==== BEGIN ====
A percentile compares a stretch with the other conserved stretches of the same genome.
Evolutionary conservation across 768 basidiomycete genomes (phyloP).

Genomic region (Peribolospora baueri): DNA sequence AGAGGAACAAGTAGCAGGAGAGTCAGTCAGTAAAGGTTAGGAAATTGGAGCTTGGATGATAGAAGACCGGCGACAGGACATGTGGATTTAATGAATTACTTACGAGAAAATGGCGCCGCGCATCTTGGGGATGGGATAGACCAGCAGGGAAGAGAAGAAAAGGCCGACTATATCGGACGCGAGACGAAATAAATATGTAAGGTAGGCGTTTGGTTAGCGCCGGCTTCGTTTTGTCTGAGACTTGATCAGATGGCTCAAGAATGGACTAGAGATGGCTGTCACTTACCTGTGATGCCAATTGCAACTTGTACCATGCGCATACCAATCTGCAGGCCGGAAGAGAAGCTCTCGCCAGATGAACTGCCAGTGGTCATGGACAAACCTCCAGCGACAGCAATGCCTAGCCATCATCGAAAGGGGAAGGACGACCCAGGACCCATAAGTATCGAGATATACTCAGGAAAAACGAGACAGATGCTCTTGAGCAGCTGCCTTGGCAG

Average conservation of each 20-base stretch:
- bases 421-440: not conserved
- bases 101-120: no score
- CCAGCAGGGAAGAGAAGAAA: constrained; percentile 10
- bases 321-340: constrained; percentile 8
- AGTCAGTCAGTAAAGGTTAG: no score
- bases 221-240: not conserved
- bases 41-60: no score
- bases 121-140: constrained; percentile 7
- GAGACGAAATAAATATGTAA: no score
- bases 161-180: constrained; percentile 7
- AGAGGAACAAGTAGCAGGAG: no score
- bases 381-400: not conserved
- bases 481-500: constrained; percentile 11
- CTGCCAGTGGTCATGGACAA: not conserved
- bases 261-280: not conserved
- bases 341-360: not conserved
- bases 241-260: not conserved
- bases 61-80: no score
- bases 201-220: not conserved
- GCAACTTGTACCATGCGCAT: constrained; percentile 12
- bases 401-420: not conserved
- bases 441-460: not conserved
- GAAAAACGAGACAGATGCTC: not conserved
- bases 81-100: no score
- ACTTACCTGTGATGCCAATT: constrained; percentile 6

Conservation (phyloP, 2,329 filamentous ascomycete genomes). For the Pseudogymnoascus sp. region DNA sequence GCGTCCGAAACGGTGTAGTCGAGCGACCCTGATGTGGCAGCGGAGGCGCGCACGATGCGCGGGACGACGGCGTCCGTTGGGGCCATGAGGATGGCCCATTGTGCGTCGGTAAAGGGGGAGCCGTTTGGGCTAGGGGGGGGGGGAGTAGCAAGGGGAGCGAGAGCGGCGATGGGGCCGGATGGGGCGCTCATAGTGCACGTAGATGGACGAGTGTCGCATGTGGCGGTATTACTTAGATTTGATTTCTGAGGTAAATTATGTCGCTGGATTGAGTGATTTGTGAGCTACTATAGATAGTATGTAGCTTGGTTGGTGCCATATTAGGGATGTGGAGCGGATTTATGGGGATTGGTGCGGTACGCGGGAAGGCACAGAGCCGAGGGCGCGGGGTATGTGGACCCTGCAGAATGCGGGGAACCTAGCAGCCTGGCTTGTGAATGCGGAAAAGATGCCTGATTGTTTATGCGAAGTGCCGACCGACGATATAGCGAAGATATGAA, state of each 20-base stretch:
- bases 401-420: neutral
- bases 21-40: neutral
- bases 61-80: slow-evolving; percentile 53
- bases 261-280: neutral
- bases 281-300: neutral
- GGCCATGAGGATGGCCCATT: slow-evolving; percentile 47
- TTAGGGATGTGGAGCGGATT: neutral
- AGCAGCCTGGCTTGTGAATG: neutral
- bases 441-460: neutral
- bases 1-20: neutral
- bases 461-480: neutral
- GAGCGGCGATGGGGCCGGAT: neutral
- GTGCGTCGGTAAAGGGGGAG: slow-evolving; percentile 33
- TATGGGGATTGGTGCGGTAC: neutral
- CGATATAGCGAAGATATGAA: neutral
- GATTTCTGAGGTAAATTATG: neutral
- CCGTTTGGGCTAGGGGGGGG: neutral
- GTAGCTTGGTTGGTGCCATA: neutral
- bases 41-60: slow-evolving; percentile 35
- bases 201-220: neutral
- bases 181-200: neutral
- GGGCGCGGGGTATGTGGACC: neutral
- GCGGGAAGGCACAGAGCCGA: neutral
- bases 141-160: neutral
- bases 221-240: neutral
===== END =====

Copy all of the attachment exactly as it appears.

A percentile compares a stretch with the other conserved stretches of the same genome.
Evolutionary conservation across 768 basidiomycete genomes (phyloP).

Genomic region (Peribolospora baueri): DNA sequence AGAGGAACAAGTAGCAGGAGAGTCAGTCAGTAAAGGTTAGGAAATTGGAGCTTGGATGATAGAAGACCGGCGACAGGACATGTGGATTTAATGAATTACTTACGAGAAAATGGCGCCGCGCATCTTGGGGATGGGATAGACCAGCAGGGAAGAGAAGAAAAGGCCGACTATATCGGACGCGAGACGAAATAAATATGTAAGGTAGGCGTTTGGTTAGCGCCGGCTTCGTTTTGTCTGAGACTTGATCAGATGGCTCAAGAATGGACTAGAGATGGCTGTCACTTACCTGTGATGCCAATTGCAACTTGTACCATGCGCATACCAATCTGCAGGCCGGAAGAGAAGCTCTCGCCAGATGAACTGCCAGTGGTCATGGACAAACCTCCAGCGACAGCAATGCCTAGCCATCATCGAAAGGGGAAGGACGACCCAGGACCCATAAGTATCGAGATATACTCAGGAAAAACGAGACAGATGCTCTTGAGCAGCTGCCTTGGCAG

Average conservation of each 20-base stretch:
- bases 421-440: not conserved
- bases 101-120: no score
- CCAGCAGGGAAGAGAAGAAA: constrained; percentile 10
- bases 321-340: constrained; percentile 8
- AGTCAGTCAGTAAAGGTTAG: no score
- bases 221-240: not conserved
- bases 41-60: no score
- bases 121-140: constrained; percentile 7
- GAGACGAAATAAATATGTAA: no score
- bases 161-180: constrained; percentile 7
- AGAGGAACAAGTAGCAGGAG: no score
- bases 381-400: not conserved
- bases 481-500: constrained; percentile 11
- CTGCCAGTGGTCATGGACAA: not conserved
- bases 261-280: not conserved
- bases 341-360: not conserved
- bases 241-260: not conserved
- bases 61-80: no score
- bases 201-220: not conserved
- GCAACTTGTACCATGCGCAT: constrained; percentile 12
- bases 401-420: not conserved
- bases 441-460: not conserved
- GAAAAACGAGACAGATGCTC: not conserved
- bases 81-100: no score
- ACTTACCTGTGATGCCAATT: constrained; percentile 6

Conservation (phyloP, 2,329 filamentous ascomycete genomes). For the Pseudogymnoascus sp. region DNA sequence GCGTCCGAAACGGTGTAGTCGAGCGACCCTGATGTGGCAGCGGAGGCGCGCACGATGCGCGGGACGACGGCGTCCGTTGGGGCCATGAGGATGGCCCATTGTGCGTCGGTAAAGGGGGAGCCGTTTGGGCTAGGGGGGGGGGGAGTAGCAAGGGGAGCGAGAGCGGCGATGGGGCCGGATGGGGCGCTCATAGTGCACGTAGATGGACGAGTGTCGCATGTGGCGGTATTACTTAGATTTGATTTCTGAGGTAAATTATGTCGCTGGATTGAGTGATTTGTGAGCTACTATAGATAGTATGTAGCTTGGTTGGTGCCATATTAGGGATGTGGAGCGGATTTATGGGGATTGGTGCGGTACGCGGGAAGGCACAGAGCCGAGGGCGCGGGGTATGTGGACCCTGCAGAATGCGGGGAACCTAGCAGCCTGGCTTGTGAATGCGGAAAAGATGCCTGATTGTTTATGCGAAGTGCCGACCGACGATATAGCGAAGATATGAA, state of each 20-base stretch:
- bases 401-420: neutral
- bases 21-40: neutral
- bases 61-80: slow-evolving; percentile 53
- bases 261-280: neutral
- bases 281-300: neutral
- GGCCATGAGGATGGCCCATT: slow-evolving; percentile 47
- TTAGGGATGTGGAGCGGATT: neutral
- AGCAGCCTGGCTTGTGAATG: neutral
- bases 441-460: neutral
- bases 1-20: neutral
- bases 461-480: neutral
- GAGCGGCGATGGGGCCGGAT: neutral
- GTGCGTCGGTAAAGGGGGAG: slow-evolving; percentile 33
- TATGGGGATTGGTGCGGTAC: neutral
- CGATATAGCGAAGATATGAA: neutral
- GATTTCTGAGGTAAATTATG: neutral
- CCGTTTGGGCTAGGGGGGGG: neutral
- GTAGCTTGGTTGGTGCCATA: neutral
- bases 41-60: slow-evolving; percentile 35
- bases 201-220: neutral
- bases 181-200: neutral
- GGGCGCGGGGTATGTGGACC: neutral
- GCGGGAAGGCACAGAGCCGA: neutral
- bases 141-160: neutral
- bases 221-240: neutral